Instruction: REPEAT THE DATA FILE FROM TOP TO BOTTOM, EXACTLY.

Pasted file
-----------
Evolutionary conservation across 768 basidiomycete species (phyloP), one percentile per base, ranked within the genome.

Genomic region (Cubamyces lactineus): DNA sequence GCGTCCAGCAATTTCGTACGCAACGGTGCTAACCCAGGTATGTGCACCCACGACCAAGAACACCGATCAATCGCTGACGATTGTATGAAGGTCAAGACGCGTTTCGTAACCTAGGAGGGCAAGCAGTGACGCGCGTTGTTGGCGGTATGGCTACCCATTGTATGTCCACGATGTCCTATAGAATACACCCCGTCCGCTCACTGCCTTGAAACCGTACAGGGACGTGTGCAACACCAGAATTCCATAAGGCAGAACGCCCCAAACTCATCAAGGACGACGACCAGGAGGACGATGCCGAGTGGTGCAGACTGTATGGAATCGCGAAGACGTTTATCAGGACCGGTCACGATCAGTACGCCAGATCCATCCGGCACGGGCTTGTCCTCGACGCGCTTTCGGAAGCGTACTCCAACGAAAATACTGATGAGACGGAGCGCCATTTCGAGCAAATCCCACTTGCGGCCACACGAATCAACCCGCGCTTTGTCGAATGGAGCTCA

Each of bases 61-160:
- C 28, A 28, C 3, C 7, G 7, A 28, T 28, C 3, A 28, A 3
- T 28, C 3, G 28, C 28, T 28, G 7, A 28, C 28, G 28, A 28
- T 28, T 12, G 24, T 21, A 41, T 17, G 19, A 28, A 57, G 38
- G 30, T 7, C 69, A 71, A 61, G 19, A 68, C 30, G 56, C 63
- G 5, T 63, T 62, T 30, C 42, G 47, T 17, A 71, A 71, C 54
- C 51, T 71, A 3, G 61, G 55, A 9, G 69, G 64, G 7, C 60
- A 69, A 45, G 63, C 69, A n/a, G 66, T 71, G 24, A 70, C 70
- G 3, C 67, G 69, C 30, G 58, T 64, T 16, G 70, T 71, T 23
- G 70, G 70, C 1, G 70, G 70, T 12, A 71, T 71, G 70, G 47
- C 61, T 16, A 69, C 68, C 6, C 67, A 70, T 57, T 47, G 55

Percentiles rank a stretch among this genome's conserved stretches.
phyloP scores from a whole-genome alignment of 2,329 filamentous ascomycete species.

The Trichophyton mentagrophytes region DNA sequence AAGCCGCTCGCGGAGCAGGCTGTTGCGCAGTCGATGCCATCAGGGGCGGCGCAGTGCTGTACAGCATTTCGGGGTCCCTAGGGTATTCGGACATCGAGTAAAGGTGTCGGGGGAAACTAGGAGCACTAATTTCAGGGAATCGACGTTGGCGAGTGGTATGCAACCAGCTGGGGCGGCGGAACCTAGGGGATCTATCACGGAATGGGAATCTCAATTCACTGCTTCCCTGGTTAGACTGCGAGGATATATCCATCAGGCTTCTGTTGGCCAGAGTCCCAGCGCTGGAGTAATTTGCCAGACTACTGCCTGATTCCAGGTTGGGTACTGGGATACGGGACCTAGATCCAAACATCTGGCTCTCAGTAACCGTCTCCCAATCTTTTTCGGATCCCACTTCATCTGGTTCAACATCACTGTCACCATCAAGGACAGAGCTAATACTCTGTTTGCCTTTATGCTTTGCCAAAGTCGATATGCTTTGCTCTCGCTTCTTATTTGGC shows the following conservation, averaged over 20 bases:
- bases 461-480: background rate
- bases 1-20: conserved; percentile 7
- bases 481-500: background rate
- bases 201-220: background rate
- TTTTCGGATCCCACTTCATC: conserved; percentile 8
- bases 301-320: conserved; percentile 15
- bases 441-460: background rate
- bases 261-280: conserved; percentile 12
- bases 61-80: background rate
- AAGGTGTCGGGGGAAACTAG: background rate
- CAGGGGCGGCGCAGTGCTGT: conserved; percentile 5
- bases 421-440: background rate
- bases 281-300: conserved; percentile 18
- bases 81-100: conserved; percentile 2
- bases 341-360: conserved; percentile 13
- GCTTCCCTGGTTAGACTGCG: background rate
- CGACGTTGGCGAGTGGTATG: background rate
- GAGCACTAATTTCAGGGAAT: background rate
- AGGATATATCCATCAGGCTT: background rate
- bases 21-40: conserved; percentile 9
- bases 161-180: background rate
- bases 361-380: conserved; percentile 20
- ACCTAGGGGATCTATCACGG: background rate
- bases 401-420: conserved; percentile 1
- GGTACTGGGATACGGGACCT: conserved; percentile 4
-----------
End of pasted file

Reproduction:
Evolutionary conservation across 768 basidiomycete species (phyloP), one percentile per base, ranked within the genome.

Genomic region (Cubamyces lactineus): DNA sequence GCGTCCAGCAATTTCGTACGCAACGGTGCTAACCCAGGTATGTGCACCCACGACCAAGAACACCGATCAATCGCTGACGATTGTATGAAGGTCAAGACGCGTTTCGTAACCTAGGAGGGCAAGCAGTGACGCGCGTTGTTGGCGGTATGGCTACCCATTGTATGTCCACGATGTCCTATAGAATACACCCCGTCCGCTCACTGCCTTGAAACCGTACAGGGACGTGTGCAACACCAGAATTCCATAAGGCAGAACGCCCCAAACTCATCAAGGACGACGACCAGGAGGACGATGCCGAGTGGTGCAGACTGTATGGAATCGCGAAGACGTTTATCAGGACCGGTCACGATCAGTACGCCAGATCCATCCGGCACGGGCTTGTCCTCGACGCGCTTTCGGAAGCGTACTCCAACGAAAATACTGATGAGACGGAGCGCCATTTCGAGCAAATCCCACTTGCGGCCACACGAATCAACCCGCGCTTTGTCGAATGGAGCTCA

Each of bases 61-160:
- C 28, A 28, C 3, C 7, G 7, A 28, T 28, C 3, A 28, A 3
- T 28, C 3, G 28, C 28, T 28, G 7, A 28, C 28, G 28, A 28
- T 28, T 12, G 24, T 21, A 41, T 17, G 19, A 28, A 57, G 38
- G 30, T 7, C 69, A 71, A 61, G 19, A 68, C 30, G 56, C 63
- G 5, T 63, T 62, T 30, C 42, G 47, T 17, A 71, A 71, C 54
- C 51, T 71, A 3, G 61, G 55, A 9, G 69, G 64, G 7, C 60
- A 69, A 45, G 63, C 69, A n/a, G 66, T 71, G 24, A 70, C 70
- G 3, C 67, G 69, C 30, G 58, T 64, T 16, G 70, T 71, T 23
- G 70, G 70, C 1, G 70, G 70, T 12, A 71, T 71, G 70, G 47
- C 61, T 16, A 69, C 68, C 6, C 67, A 70, T 57, T 47, G 55

Percentiles rank a stretch among this genome's conserved stretches.
phyloP scores from a whole-genome alignment of 2,329 filamentous ascomycete species.

The Trichophyton mentagrophytes region DNA sequence AAGCCGCTCGCGGAGCAGGCTGTTGCGCAGTCGATGCCATCAGGGGCGGCGCAGTGCTGTACAGCATTTCGGGGTCCCTAGGGTATTCGGACATCGAGTAAAGGTGTCGGGGGAAACTAGGAGCACTAATTTCAGGGAATCGACGTTGGCGAGTGGTATGCAACCAGCTGGGGCGGCGGAACCTAGGGGATCTATCACGGAATGGGAATCTCAATTCACTGCTTCCCTGGTTAGACTGCGAGGATATATCCATCAGGCTTCTGTTGGCCAGAGTCCCAGCGCTGGAGTAATTTGCCAGACTACTGCCTGATTCCAGGTTGGGTACTGGGATACGGGACCTAGATCCAAACATCTGGCTCTCAGTAACCGTCTCCCAATCTTTTTCGGATCCCACTTCATCTGGTTCAACATCACTGTCACCATCAAGGACAGAGCTAATACTCTGTTTGCCTTTATGCTTTGCCAAAGTCGATATGCTTTGCTCTCGCTTCTTATTTGGC shows the following conservation, averaged over 20 bases:
- bases 461-480: background rate
- bases 1-20: conserved; percentile 7
- bases 481-500: background rate
- bases 201-220: background rate
- TTTTCGGATCCCACTTCATC: conserved; percentile 8
- bases 301-320: conserved; percentile 15
- bases 441-460: background rate
- bases 261-280: conserved; percentile 12
- bases 61-80: background rate
- AAGGTGTCGGGGGAAACTAG: background rate
- CAGGGGCGGCGCAGTGCTGT: conserved; percentile 5
- bases 421-440: background rate
- bases 281-300: conserved; percentile 18
- bases 81-100: conserved; percentile 2
- bases 341-360: conserved; percentile 13
- GCTTCCCTGGTTAGACTGCG: background rate
- CGACGTTGGCGAGTGGTATG: background rate
- GAGCACTAATTTCAGGGAAT: background rate
- AGGATATATCCATCAGGCTT: background rate
- bases 21-40: conserved; percentile 9
- bases 161-180: background rate
- bases 361-380: conserved; percentile 20
- ACCTAGGGGATCTATCACGG: background rate
- bases 401-420: conserved; percentile 1
- GGTACTGGGATACGGGACCT: conserved; percentile 4